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The top 5 mobile marketing mistakes

The top 5 mobile marketing mistakes Guillaume Lelait

Mobile has become a pervasive medium. We are glued to our devices everywhere we go and throughout the day. Gartner predicts that U.S. consumers will have purchased 188 million smartphones by 2016 and that tablets will comprise half of laptop shipments by 2015. As the demand for laptops and PCs decreases, we see mobile skyrocketing. Now -- more than ever -- it is crucial for brands to harness the power of mobile to reach their target audiences regardless of their location or device usage. Many brands have embraced mobile, but many are making mistakes that impact everything from the user experience, to engagement and the bottom line. Let's take a look at the biggest mistakes brands are making when it comes to mobile marketing:

Mobile must be a good reflection of the brand

The biggest crime that brands are committing is not offering their customers a perfect and fluent brand experience on a mobile device. Common mistakes are not including a mobile-optimized website at all or -- even worse -- trying to recreate the same experience and features as a full website on a mobile site. This over complicates the experience and results in lost revenue since we know that consumers will purchase from a retailer 51 percent of the time if they have a mobile site. Similarly, under-investing in mobile technology and/or experts results in a broken or unimpressive experience. 

Apps need focus

Almost every utility or entertainment app we have seen built by a brand for mobile has practically no usage. They are riddled with heavyweight experiences that are too complex and have too many features. To be effective brands should keep their app objective simple. "Less is more" is not a cliché. The most successful apps do one thing and do it right. Take Coca-Cola's Spin The Bottle app. The original app (downloaded more than 870,000 times) was a simple take on the classic spin the bottle game. Once users had the free app they could choose a series of themes -- each with its own soundtrack and background -- and then using the touch screen interface, spin the iconic glass bottle. The app is simple, easy, and to the point. No matter what your idea is or what your brand wants to achieve, think about what specific problem you are solving or unique experience you want to offer consumers and keep it straightforward.

If you build it, they might not come

Building any mobile product (apps, sites, etc.) without having any sort of promotional strategy is also a big mistake. The app marketplace is extremely crowded and it's difficult to get attention. There are over 1 million apps on the iOS app store alone. Some brands are investing millions of dollars into producing applications with no launch strategy, and therefore do not drive the users they were expecting or hoping for. The most effective way to drive usage of mobile applications is through mobile advertising -- it's a no brainer. Advertise directly on the devices where the app or site will be used and/or downloaded.

Mobile translates into non-mobile actions

Albert Einstein famously said "Not everything that can be counted counts and not everything that counts can be counted." Some brands that have ventured into mobile marketing and advertising are being too cautious. While it's possible to track ROI on mobile campaigns when the conversion occurs on the mobile device -- such as a hotel room booked through an app, or a pizza ordered through a mobile site -- it's not possible to measure the effect that mobile advertising has on customers' actions in store or on a desktop. But, that does not mean that mobile marketing doesn't have an effect. Models can be put into place to estimate the impact of mobile beyond mobile. The biggest fault is when a brand does not attribute any success, and therefore budget, to mobile for conversions which have happened offline or on a desktop.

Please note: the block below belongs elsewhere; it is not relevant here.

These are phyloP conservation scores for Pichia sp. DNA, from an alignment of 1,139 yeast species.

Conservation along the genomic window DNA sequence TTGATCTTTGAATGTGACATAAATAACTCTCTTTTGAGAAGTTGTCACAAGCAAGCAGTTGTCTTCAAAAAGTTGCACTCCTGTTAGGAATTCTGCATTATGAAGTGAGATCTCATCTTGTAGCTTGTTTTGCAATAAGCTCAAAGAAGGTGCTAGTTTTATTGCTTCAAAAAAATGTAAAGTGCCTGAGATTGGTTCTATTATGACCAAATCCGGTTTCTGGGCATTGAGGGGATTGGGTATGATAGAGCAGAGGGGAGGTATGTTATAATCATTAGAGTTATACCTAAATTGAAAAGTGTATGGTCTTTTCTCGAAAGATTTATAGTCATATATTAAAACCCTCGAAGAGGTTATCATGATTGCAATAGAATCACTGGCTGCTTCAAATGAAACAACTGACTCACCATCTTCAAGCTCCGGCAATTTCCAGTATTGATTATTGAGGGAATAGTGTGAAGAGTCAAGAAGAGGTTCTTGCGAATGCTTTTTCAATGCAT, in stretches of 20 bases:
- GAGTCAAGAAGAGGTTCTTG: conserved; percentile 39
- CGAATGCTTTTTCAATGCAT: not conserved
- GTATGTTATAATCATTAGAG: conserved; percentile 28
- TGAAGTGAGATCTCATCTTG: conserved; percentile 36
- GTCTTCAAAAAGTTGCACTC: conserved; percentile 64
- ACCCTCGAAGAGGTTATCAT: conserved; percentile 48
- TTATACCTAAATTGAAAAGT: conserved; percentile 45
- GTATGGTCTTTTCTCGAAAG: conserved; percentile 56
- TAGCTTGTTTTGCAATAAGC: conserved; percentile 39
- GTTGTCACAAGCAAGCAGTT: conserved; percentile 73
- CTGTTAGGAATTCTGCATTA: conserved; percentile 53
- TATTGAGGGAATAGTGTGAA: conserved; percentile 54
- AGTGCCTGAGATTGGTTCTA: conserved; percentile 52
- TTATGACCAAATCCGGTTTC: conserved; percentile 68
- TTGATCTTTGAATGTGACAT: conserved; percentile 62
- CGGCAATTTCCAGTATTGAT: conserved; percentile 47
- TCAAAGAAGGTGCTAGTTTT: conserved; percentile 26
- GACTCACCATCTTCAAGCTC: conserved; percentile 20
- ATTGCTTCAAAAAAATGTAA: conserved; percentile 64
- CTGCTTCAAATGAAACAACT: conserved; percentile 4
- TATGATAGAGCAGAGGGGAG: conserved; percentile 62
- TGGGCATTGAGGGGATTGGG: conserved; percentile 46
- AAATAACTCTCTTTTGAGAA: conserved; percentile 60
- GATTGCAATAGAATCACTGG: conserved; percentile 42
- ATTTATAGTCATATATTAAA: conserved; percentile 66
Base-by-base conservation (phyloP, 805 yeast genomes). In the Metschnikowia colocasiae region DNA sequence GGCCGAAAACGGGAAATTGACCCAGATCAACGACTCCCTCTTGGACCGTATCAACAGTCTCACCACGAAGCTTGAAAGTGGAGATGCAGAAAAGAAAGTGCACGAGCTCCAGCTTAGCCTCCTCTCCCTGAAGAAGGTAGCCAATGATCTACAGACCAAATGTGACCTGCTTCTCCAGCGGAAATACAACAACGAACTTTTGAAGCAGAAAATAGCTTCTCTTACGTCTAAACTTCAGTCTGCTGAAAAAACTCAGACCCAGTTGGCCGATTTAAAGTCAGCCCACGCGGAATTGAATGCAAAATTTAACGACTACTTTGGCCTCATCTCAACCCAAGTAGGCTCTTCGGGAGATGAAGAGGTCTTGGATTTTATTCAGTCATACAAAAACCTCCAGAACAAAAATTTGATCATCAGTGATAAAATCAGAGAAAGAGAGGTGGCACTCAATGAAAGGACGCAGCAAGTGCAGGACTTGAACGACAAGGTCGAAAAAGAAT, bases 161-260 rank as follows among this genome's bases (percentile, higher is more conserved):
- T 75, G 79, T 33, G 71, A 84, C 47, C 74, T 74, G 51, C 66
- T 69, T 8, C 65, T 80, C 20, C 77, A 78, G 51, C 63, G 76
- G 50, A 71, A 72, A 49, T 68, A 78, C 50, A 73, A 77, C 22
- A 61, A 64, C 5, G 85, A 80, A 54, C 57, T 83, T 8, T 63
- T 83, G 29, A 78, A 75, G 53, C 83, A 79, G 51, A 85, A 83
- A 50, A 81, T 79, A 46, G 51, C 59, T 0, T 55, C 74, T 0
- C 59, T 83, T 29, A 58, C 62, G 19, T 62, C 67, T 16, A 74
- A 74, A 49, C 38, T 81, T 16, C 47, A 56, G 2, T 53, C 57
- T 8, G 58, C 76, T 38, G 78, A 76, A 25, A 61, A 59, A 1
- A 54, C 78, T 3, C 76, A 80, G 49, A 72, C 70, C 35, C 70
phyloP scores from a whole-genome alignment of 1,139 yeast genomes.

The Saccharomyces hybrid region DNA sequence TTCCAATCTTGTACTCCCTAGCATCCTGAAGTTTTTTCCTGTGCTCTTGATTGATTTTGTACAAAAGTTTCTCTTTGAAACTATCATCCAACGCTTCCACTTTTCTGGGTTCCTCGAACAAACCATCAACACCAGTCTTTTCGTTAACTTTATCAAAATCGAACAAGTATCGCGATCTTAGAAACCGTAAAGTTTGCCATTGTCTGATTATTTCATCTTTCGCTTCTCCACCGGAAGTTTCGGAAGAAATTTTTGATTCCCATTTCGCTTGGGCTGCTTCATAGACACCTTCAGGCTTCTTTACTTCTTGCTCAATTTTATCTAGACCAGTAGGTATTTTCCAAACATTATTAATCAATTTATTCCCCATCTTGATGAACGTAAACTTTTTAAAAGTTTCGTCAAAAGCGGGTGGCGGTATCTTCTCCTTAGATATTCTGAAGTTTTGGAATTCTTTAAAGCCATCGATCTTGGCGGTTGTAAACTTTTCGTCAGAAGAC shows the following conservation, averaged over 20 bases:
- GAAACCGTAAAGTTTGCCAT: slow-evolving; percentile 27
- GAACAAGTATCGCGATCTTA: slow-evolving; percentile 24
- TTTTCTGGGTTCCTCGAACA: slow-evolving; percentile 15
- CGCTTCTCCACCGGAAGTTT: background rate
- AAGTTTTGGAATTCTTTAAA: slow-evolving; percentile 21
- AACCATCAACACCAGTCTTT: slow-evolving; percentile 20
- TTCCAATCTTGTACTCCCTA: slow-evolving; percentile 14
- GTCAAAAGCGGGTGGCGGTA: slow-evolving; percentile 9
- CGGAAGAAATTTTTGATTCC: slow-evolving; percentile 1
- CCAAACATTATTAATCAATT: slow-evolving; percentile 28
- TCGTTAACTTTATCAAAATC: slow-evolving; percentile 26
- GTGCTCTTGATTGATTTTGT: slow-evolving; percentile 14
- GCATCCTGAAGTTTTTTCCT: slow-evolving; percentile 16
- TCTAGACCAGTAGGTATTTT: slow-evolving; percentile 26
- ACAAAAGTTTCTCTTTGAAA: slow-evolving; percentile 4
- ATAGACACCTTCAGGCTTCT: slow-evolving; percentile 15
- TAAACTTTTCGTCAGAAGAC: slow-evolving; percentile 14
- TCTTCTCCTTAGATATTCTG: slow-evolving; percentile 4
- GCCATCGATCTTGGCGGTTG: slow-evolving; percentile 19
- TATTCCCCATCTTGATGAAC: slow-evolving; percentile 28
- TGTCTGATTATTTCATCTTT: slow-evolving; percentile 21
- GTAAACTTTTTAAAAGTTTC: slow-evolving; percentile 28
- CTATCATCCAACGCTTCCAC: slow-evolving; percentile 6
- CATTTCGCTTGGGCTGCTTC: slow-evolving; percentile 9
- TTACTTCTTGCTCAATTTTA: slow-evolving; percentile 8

Iterating and proper targeting are the keys to engagement

Finally, we feel brands are not quite there yet in terms of analyzing the users' interaction and lifetime value. Once a user has downloaded your app, the starting point of effective interaction is to understand their behavior -- what they do, what they don't, their path, or the success of some of your mobile features. The second step is to go one step beyond the mass notification to segment users and only send the right message to the right person. According to Flurry, only 35 percent of the users who have downloaded an application still use it after 90 days. Understanding and improving user engagement on mobile is really something brands should focus on this year.

Mobile is a virtual panacea for brands -- if it's done right. Brands need to embrace the medium and its unique abilities to engage with their target audiences practically anytime and anywhere. Avoiding the pitfalls outlined above is a great first step in ensuring that their mobile brand presence builds on the existing brand equity and establishes deeper relationships with their target consumers.

Guillaume Lelait is a vice president at Fetch.

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"Target with some arrows" image via Shutterstock.

As Vice President, Guillaume Lelait is responsible for leading operations and growth of Fetch in the United States.  Guillaume is a veteran mobile marketing expert with deep expertise in mobile ideas, strategy and execution.  Guillaume...

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